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The popular and highly regarded Pieper speaks of the necessity for human persons to be able to contemplate and appreciate beauty to develop their full humanity. Pieper expresses succinctly that the foundation of the human person in society is leisure, free time in which one can contemplate, be receptive to being and its beauty. "Joy is more profound than sadness, and our ca The popular and highly regarded Pieper speaks of the necessity for human persons to be able to contemplate and appreciate beauty to develop their full humanity. Pieper expresses succinctly that the foundation of the human person in society is leisure, free time in which one can contemplate, be receptive to being and its beauty. "Joy is more profound than sadness, and our capacity to delight in what is mostly determines what we are. Josef Pieper's welcome guidance on leisure, festivity, and contemplation is the most secure and most exciting way to arrive at, and to delight in, the truth in things. Pieper teaches us through music, sculpture, and poetry to see the luminous beauty that reflects an origin deeper than themselves." - James V. Schall, S.J., Georgetown University Table of Contents: Preface Work, Spare Time, and Leisure Learning How to See Again Thoughts about Music Music and Silence Three Talks in a Sculptor's Studio    Remembrance: Mother of the Muses    Those "Guests at the Festival"    Vita Contemplativa - the Comtemplative Life


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The popular and highly regarded Pieper speaks of the necessity for human persons to be able to contemplate and appreciate beauty to develop their full humanity. Pieper expresses succinctly that the foundation of the human person in society is leisure, free time in which one can contemplate, be receptive to being and its beauty. "Joy is more profound than sadness, and our ca The popular and highly regarded Pieper speaks of the necessity for human persons to be able to contemplate and appreciate beauty to develop their full humanity. Pieper expresses succinctly that the foundation of the human person in society is leisure, free time in which one can contemplate, be receptive to being and its beauty. "Joy is more profound than sadness, and our capacity to delight in what is mostly determines what we are. Josef Pieper's welcome guidance on leisure, festivity, and contemplation is the most secure and most exciting way to arrive at, and to delight in, the truth in things. Pieper teaches us through music, sculpture, and poetry to see the luminous beauty that reflects an origin deeper than themselves." - James V. Schall, S.J., Georgetown University Table of Contents: Preface Work, Spare Time, and Leisure Learning How to See Again Thoughts about Music Music and Silence Three Talks in a Sculptor's Studio    Remembrance: Mother of the Muses    Those "Guests at the Festival"    Vita Contemplativa - the Comtemplative Life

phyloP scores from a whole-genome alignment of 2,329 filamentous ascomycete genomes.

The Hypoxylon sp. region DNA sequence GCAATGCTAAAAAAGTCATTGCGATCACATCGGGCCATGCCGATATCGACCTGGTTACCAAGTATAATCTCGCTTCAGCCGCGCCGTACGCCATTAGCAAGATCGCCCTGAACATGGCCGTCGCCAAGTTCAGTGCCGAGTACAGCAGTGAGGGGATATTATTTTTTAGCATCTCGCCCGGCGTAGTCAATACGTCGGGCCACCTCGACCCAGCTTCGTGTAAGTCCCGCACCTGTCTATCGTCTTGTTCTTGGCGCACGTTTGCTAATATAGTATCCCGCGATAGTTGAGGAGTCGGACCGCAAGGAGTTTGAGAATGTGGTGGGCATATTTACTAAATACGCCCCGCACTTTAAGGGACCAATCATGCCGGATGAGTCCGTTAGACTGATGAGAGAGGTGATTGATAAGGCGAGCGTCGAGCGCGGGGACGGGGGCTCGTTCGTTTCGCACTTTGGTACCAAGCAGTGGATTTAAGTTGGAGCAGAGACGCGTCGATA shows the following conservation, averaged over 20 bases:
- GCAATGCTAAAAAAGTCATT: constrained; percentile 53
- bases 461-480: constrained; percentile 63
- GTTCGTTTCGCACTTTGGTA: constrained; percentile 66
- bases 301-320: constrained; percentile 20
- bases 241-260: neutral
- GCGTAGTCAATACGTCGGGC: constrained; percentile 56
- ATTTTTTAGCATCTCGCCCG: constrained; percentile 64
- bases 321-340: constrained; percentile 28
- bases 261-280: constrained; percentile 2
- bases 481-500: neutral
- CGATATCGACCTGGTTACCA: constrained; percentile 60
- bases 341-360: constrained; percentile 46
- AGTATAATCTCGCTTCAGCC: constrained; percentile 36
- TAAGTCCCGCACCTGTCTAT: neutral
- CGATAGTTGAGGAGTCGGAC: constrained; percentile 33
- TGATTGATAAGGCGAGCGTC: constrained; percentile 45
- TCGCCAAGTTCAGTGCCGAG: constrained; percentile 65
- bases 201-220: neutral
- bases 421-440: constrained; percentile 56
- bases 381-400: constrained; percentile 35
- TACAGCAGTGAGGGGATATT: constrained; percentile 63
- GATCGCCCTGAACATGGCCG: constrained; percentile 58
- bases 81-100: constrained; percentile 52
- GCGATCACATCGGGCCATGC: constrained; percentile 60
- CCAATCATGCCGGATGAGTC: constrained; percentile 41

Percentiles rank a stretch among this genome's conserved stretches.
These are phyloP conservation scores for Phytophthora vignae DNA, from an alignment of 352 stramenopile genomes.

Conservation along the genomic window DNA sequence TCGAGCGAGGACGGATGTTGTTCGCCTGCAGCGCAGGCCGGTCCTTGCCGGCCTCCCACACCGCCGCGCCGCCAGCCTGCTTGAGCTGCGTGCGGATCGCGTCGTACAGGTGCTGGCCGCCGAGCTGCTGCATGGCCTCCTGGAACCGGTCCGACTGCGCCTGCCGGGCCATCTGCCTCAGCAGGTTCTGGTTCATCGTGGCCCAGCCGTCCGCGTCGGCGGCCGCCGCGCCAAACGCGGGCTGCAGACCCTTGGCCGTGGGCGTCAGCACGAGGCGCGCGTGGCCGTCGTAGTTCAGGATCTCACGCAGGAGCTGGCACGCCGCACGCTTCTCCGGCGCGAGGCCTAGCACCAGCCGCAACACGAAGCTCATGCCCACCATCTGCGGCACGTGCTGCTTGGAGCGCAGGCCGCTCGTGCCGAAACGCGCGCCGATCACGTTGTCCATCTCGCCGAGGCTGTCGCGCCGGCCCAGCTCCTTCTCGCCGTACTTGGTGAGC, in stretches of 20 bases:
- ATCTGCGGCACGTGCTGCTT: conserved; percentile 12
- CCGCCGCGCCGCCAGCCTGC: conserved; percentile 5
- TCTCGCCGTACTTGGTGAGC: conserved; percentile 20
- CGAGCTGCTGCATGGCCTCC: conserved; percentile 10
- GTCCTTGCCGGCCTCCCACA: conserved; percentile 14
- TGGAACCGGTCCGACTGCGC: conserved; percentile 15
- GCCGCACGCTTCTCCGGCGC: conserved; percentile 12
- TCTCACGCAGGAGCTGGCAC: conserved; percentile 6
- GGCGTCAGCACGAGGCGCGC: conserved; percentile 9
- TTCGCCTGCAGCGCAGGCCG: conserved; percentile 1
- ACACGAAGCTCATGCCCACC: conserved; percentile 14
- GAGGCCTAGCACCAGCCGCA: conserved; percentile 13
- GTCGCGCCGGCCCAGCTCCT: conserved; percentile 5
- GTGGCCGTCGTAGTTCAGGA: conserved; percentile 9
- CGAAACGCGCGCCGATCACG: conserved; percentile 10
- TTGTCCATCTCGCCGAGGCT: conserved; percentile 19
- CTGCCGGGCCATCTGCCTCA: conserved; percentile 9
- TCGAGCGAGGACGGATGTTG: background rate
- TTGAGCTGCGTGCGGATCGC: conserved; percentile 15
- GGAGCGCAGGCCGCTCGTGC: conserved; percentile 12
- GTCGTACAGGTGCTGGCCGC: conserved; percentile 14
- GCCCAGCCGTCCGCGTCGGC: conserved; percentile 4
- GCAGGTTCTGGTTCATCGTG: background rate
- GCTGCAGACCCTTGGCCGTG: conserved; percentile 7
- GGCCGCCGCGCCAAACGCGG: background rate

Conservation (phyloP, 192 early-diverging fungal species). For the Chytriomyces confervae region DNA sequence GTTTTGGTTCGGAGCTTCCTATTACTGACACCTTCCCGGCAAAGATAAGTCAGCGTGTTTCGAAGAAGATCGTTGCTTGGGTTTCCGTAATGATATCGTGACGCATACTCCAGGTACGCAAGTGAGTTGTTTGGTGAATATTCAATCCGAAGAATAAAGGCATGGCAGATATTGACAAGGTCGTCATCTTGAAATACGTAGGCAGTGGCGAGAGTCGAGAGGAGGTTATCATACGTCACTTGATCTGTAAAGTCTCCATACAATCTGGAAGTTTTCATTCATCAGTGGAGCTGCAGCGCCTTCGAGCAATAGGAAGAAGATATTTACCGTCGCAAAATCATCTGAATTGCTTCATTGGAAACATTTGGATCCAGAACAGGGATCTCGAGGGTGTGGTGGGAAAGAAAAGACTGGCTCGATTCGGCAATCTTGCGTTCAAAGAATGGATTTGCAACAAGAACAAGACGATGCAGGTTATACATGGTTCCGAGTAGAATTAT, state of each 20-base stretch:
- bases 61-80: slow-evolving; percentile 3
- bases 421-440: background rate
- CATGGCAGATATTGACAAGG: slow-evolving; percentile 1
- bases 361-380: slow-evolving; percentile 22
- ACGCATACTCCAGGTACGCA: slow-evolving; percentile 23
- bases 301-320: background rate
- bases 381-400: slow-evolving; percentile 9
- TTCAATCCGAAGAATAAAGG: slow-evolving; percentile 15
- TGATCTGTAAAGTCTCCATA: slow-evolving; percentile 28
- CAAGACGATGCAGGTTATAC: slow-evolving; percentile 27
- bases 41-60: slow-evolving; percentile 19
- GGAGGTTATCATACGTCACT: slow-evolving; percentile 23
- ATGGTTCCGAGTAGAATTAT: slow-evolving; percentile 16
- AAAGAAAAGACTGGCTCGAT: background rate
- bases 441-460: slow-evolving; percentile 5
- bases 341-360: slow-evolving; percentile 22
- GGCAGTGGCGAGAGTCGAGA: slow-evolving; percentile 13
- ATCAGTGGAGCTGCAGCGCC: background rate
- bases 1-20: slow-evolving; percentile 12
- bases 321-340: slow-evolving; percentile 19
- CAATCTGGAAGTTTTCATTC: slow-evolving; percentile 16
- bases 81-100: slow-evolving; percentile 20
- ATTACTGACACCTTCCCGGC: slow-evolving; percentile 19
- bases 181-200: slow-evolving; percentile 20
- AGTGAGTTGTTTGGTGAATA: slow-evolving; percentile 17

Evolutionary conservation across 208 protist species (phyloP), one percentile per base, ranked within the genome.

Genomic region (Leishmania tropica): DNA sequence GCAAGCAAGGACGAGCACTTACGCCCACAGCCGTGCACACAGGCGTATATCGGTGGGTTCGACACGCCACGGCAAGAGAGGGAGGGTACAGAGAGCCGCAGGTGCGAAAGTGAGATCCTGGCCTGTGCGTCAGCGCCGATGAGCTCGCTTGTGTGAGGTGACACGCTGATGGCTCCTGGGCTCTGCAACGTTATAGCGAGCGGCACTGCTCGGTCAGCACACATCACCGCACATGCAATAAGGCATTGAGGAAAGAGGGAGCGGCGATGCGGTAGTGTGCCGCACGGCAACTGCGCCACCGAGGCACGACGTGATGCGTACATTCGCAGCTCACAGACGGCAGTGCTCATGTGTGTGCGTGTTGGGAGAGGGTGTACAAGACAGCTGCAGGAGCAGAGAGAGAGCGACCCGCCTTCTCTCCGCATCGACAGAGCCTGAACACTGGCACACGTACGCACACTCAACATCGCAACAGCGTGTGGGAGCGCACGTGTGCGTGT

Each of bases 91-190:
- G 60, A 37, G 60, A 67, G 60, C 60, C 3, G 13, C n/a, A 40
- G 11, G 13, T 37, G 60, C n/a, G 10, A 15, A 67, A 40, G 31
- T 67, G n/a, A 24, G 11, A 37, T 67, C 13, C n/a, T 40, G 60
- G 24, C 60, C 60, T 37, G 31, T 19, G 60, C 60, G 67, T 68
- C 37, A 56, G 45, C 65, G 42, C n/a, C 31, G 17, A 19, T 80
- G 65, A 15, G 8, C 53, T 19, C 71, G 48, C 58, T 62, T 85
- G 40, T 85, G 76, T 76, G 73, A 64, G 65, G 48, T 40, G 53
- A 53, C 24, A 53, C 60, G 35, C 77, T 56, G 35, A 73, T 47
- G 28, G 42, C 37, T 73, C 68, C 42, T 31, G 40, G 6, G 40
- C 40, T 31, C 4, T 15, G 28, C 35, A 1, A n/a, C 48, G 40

30 review for Only the Lover Sings: Art and Contemplation

  1. 5 out of 5

    Josh Bauder

    I've read this book nearly once a year ever since a friend gifted it to me at my high school graduation. Admittedly, that sounds more impressive than it is: Only the Lover Sings is actually five little talks and essays compiled into a thin volume with comfortable print and thick pages. It's a quick read, easily devoured in an afternoon (and maybe in an hour). In addition to his knack for brevity, Pieper has, even in translation, all the clarity of CSL. In my view this is an essential read for any I've read this book nearly once a year ever since a friend gifted it to me at my high school graduation. Admittedly, that sounds more impressive than it is: Only the Lover Sings is actually five little talks and essays compiled into a thin volume with comfortable print and thick pages. It's a quick read, easily devoured in an afternoon (and maybe in an hour). In addition to his knack for brevity, Pieper has, even in translation, all the clarity of CSL. In my view this is an essential read for anyone in the arts, and especially for Christians artists interested in avoiding both the ugliness of the radical avant-garde and the kitschiness of pop culture. In the first essay ("Work, Spare Time, and Leisure"), Pieper argues that human leisure, properly understood, is devoted to those activities that can serve as ends in themselves, including religious contemplation and feast-celebration (feasting is one of Pieper's favorite analogies for artistic experience, whether as a creator or an onlooker). The following essays are devoted to specific worthwhile artistic pursuits: visual art ("Learning How to See Again"), music ("Thoughts About Music" and "Music and Silence"), and sculpture ("Three Talks in a Sculptor's Studio"). The latter is a particularly effective closing essay, as it describes how art, when successfully executed, enables us to remember otherwise hidden aspects of reality. Pieper concludes by returning to his metaphor of art as the celebration of a feast, an act inseparable from both love and jubilation, and an act which affirms the goodness of the world, the self, and the divine order.

  2. 4 out of 5

    Joseph R.